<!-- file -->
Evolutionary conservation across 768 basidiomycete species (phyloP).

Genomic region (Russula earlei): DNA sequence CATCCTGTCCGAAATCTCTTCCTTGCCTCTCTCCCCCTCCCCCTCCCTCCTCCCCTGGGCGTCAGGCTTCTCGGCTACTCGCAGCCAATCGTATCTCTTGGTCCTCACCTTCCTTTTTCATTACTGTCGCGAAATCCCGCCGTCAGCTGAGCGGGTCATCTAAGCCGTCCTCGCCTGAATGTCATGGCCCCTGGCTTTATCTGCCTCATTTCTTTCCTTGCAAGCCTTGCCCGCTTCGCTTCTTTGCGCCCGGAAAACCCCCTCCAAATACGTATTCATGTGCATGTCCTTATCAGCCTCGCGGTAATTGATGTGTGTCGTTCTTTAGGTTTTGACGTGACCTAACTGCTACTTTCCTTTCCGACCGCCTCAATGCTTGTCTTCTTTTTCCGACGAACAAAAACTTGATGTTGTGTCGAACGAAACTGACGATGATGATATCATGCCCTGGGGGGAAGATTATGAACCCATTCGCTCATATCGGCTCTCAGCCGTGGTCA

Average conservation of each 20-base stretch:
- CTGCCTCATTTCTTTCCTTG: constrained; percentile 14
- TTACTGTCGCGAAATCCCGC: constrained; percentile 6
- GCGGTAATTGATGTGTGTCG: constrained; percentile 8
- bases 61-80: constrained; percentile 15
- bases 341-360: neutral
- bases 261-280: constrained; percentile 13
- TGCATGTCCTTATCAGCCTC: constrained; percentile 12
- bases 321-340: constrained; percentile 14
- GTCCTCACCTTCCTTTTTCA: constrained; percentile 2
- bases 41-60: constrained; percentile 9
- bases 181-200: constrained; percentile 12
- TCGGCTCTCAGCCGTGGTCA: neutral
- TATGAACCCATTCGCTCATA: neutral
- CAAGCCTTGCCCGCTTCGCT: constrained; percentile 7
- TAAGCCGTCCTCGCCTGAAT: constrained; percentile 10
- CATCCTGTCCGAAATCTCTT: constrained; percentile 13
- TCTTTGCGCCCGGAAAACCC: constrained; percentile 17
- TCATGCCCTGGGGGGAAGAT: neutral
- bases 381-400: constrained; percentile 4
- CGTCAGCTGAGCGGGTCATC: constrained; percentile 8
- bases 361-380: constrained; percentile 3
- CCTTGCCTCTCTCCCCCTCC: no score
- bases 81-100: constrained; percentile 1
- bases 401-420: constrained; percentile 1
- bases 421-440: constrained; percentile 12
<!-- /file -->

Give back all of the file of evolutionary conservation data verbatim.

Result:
Evolutionary conservation across 768 basidiomycete species (phyloP).

Genomic region (Russula earlei): DNA sequence CATCCTGTCCGAAATCTCTTCCTTGCCTCTCTCCCCCTCCCCCTCCCTCCTCCCCTGGGCGTCAGGCTTCTCGGCTACTCGCAGCCAATCGTATCTCTTGGTCCTCACCTTCCTTTTTCATTACTGTCGCGAAATCCCGCCGTCAGCTGAGCGGGTCATCTAAGCCGTCCTCGCCTGAATGTCATGGCCCCTGGCTTTATCTGCCTCATTTCTTTCCTTGCAAGCCTTGCCCGCTTCGCTTCTTTGCGCCCGGAAAACCCCCTCCAAATACGTATTCATGTGCATGTCCTTATCAGCCTCGCGGTAATTGATGTGTGTCGTTCTTTAGGTTTTGACGTGACCTAACTGCTACTTTCCTTTCCGACCGCCTCAATGCTTGTCTTCTTTTTCCGACGAACAAAAACTTGATGTTGTGTCGAACGAAACTGACGATGATGATATCATGCCCTGGGGGGAAGATTATGAACCCATTCGCTCATATCGGCTCTCAGCCGTGGTCA

Average conservation of each 20-base stretch:
- CTGCCTCATTTCTTTCCTTG: constrained; percentile 14
- TTACTGTCGCGAAATCCCGC: constrained; percentile 6
- GCGGTAATTGATGTGTGTCG: constrained; percentile 8
- bases 61-80: constrained; percentile 15
- bases 341-360: neutral
- bases 261-280: constrained; percentile 13
- TGCATGTCCTTATCAGCCTC: constrained; percentile 12
- bases 321-340: constrained; percentile 14
- GTCCTCACCTTCCTTTTTCA: constrained; percentile 2
- bases 41-60: constrained; percentile 9
- bases 181-200: constrained; percentile 12
- TCGGCTCTCAGCCGTGGTCA: neutral
- TATGAACCCATTCGCTCATA: neutral
- CAAGCCTTGCCCGCTTCGCT: constrained; percentile 7
- TAAGCCGTCCTCGCCTGAAT: constrained; percentile 10
- CATCCTGTCCGAAATCTCTT: constrained; percentile 13
- TCTTTGCGCCCGGAAAACCC: constrained; percentile 17
- TCATGCCCTGGGGGGAAGAT: neutral
- bases 381-400: constrained; percentile 4
- CGTCAGCTGAGCGGGTCATC: constrained; percentile 8
- bases 361-380: constrained; percentile 3
- CCTTGCCTCTCTCCCCCTCC: no score
- bases 81-100: constrained; percentile 1
- bases 401-420: constrained; percentile 1
- bases 421-440: constrained; percentile 12